“Some mistakes were made, but they don’t affect the conclusions,” the tissue engineer was quoted Monday by The Wall Street Journal as saying in an interview published in its online edition. “Based on the information I have, I see no reason why these papers should be retracted.”

The STAP method is purported to reprogram cells by exposing them to stress, such as using an acid bath, to acquire versatile functions free of ethical issues linked with embryonic stem cells and without genetic intervention needed in the so-called iPS reprogramming procedure.

“We believe the crux of the paper remains unwavering, but we are taking the proposal seriously,” Riken said Monday of the co-author’s call for withdrawal.

The research paper will be retracted if consensus is reached by all the authors.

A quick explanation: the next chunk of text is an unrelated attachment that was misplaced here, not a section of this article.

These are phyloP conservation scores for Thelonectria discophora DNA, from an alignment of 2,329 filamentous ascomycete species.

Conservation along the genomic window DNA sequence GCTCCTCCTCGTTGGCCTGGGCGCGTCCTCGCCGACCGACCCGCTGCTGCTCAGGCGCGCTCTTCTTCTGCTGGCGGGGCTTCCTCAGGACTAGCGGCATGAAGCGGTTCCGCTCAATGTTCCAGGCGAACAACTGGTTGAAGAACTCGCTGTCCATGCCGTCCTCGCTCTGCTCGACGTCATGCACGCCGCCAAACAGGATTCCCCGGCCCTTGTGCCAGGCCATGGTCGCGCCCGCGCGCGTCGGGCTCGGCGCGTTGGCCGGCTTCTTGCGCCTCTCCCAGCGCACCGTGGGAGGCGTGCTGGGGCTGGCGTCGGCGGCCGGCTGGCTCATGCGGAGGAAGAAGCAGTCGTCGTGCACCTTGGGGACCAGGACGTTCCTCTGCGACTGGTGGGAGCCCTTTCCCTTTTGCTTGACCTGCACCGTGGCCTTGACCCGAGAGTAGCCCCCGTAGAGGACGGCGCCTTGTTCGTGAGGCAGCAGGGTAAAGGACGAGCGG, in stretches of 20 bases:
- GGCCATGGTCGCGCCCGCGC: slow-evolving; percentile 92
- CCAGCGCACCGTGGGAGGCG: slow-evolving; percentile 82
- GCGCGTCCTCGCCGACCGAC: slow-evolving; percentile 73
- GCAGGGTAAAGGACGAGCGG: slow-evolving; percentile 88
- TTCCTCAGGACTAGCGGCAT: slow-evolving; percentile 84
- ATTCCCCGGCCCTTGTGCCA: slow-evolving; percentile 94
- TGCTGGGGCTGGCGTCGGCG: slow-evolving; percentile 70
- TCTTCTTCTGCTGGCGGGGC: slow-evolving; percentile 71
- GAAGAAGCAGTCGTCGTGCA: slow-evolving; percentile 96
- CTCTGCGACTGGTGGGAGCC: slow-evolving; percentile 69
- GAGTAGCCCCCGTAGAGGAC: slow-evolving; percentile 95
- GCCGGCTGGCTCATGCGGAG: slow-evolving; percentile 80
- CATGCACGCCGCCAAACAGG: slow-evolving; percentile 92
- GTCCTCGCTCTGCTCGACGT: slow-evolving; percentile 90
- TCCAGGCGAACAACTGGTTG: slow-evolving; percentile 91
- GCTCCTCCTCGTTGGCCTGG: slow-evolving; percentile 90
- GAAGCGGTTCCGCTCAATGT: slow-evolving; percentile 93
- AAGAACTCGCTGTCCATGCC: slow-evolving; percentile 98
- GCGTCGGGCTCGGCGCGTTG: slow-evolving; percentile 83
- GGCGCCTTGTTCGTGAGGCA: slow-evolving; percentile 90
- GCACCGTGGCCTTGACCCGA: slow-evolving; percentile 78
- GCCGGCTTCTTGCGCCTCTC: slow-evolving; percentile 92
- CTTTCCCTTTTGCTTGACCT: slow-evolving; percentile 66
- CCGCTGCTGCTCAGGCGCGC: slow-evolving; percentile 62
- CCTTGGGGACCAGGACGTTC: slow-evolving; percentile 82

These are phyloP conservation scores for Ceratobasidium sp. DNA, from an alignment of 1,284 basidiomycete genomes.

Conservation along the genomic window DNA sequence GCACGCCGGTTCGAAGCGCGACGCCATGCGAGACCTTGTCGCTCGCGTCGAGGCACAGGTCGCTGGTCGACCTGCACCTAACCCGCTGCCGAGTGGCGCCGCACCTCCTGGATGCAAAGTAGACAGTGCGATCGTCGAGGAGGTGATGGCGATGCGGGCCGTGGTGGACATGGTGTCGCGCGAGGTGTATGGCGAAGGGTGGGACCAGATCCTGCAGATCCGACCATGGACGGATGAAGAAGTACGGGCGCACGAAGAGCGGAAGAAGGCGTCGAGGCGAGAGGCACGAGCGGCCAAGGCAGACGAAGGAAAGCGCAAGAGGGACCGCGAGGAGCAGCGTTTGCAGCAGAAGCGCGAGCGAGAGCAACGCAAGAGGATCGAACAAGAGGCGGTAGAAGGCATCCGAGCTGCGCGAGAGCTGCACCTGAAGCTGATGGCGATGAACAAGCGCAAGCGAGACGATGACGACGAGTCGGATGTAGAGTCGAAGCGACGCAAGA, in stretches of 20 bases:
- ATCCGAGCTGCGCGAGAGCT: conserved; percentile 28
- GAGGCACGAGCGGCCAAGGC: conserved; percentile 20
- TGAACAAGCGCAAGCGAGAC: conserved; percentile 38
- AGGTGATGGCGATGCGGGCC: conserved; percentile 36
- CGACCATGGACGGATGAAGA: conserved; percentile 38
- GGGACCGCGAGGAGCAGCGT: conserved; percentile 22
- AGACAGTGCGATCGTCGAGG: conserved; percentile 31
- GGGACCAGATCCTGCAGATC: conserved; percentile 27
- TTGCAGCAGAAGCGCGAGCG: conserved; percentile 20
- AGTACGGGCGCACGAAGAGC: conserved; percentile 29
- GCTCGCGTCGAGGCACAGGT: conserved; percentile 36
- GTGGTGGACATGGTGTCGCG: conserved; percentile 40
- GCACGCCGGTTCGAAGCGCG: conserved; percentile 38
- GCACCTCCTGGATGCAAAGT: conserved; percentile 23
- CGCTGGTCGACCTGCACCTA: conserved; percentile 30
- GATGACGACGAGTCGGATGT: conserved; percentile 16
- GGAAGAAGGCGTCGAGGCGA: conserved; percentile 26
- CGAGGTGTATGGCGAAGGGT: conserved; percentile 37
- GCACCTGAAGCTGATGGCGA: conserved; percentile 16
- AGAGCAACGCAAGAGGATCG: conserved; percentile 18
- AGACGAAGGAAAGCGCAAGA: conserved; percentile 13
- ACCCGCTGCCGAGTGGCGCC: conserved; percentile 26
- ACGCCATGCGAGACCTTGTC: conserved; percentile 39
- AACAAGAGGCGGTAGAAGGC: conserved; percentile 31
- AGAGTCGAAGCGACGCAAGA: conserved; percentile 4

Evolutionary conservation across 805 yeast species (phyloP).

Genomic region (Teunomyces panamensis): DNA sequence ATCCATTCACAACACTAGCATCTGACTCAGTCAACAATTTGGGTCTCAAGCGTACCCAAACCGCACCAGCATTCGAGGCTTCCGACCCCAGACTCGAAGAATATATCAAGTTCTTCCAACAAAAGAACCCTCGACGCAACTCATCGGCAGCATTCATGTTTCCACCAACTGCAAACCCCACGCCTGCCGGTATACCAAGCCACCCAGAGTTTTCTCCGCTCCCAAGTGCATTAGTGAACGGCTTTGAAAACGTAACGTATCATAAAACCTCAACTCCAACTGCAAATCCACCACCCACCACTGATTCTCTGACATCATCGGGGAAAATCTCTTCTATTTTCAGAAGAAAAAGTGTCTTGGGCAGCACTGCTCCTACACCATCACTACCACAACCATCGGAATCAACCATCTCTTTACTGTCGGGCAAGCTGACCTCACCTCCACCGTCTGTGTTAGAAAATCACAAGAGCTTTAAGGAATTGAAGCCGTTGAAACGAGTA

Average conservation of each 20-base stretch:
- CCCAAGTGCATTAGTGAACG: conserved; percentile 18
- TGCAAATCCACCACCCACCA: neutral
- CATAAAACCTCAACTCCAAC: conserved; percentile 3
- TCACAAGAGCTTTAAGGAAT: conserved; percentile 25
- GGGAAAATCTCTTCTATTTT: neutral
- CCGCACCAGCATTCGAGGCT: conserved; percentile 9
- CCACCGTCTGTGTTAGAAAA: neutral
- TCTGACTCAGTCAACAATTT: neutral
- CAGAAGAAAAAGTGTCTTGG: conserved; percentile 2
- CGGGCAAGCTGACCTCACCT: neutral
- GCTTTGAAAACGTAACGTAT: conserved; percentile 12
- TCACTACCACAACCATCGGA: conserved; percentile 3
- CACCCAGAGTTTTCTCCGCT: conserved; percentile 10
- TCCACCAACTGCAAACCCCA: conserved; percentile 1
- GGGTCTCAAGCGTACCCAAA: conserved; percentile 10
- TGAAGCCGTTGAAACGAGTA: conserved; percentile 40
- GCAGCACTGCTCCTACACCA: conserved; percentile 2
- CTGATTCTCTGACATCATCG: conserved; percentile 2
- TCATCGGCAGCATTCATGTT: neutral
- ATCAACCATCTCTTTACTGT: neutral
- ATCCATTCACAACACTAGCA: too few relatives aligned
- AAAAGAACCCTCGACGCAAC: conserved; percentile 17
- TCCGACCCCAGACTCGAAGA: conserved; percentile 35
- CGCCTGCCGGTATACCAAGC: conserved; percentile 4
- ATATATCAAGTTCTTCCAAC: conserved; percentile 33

Wakayama said, “An important part that affects the basis of the paper is not accurate, and I don’t even know what STAP cells are when I look at photos (used in the paper) now.”

Wakayama said he got STAP cells from Obokata to use in experiments involving mice and wasn’t involved in creating the cells.

He said he called for a retraction to other co-authors after learning that the STAP cell paper may have used images from a doctoral thesis of Obokata.

  • Steve Jackman

    A retraction of the stem cell study would be another blemish for Japan within the international community, since news of this research by Japanese scientists was so widely reported around the world. I have always wondered about the prevalence of mistakes in work which I experienced at companies that I worked for in Japan. This call for retraction of the Japanese stem cell study by one of the Japanese co-autors has once again put the spotlight on this problem.